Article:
You can’t force customers to want what you are selling or what you can provide, but you can give them a clear idea of what to expect and ensure there are no unpleasant surprises upon delivery. In many cases, a client sees only the desired results and then sets unrealistic or lofty goals that simply can’t be achieved in the time or budget allotted for the project.
Beware of unrealistic expectations. Address them early in the project management process.
Managed, Not Lowered Expectations
Managing expectations isn’t about letting your clients know you’re going to do a subpar job, or trying to get them to lower their expectations of your product or service. Instead, it is about setting expectations that your team can actually achieve in a reasonable way. If the client’s expectations are so lofty that they are impossible to achieve – then you’ll never serve their needs as well as you could.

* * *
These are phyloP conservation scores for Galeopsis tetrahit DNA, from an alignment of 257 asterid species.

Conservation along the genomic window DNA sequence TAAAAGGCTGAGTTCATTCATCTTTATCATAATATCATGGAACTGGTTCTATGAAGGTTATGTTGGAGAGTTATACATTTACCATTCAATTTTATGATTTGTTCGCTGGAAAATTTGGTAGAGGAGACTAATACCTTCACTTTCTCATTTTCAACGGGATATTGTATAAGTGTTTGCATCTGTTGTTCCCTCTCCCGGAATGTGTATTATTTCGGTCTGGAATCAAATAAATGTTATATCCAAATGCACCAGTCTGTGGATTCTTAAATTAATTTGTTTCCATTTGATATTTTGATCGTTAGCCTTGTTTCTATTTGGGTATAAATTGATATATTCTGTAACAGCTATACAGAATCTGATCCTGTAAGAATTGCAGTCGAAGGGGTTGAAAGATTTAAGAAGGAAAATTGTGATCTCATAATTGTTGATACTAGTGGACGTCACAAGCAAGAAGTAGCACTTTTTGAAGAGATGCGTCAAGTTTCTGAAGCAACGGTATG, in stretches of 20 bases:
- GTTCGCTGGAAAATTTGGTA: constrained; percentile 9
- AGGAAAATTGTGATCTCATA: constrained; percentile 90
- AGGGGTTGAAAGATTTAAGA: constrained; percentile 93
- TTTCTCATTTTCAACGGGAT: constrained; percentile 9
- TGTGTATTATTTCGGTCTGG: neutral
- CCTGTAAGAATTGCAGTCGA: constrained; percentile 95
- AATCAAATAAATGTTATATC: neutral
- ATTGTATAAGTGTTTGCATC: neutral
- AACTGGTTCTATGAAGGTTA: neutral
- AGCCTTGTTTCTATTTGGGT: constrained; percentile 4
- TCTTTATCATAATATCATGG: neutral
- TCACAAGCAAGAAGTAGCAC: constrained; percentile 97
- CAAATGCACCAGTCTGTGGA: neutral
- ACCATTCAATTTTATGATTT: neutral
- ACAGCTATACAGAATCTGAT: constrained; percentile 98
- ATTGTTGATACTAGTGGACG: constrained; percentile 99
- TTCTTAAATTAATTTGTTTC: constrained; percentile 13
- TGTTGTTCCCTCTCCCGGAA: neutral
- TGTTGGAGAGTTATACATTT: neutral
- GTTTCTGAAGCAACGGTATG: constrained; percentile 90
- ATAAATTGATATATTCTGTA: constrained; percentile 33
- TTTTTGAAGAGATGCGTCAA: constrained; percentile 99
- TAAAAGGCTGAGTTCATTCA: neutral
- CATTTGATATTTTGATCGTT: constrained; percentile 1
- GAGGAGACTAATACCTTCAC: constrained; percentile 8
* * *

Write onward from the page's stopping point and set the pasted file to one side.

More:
For project management, ensuring your client, or even those in the C-Suite, know what your group can reasonably accomplish with the tools is critical. Once you deliver the project, your client will be comparing the results with their preconceived notion of what they thought you'd deliver. If the gap between the expectation and reality are too far, they won’t be happy.
How can you strike the right balance between setting a reasonable and realistic idea of what you can do without undercutting your selling efforts?
It’s all about ME (Managing Expectations)
When you take on a new project it is very easy to overlook the critical component of managing client expectations to successfully deliver on the project. The process of onboarding project team members includes both internal and external, or client members. Pay close attention to this process and you’ll find your deliveries go better and your customers report a higher level of satisfaction with your brand.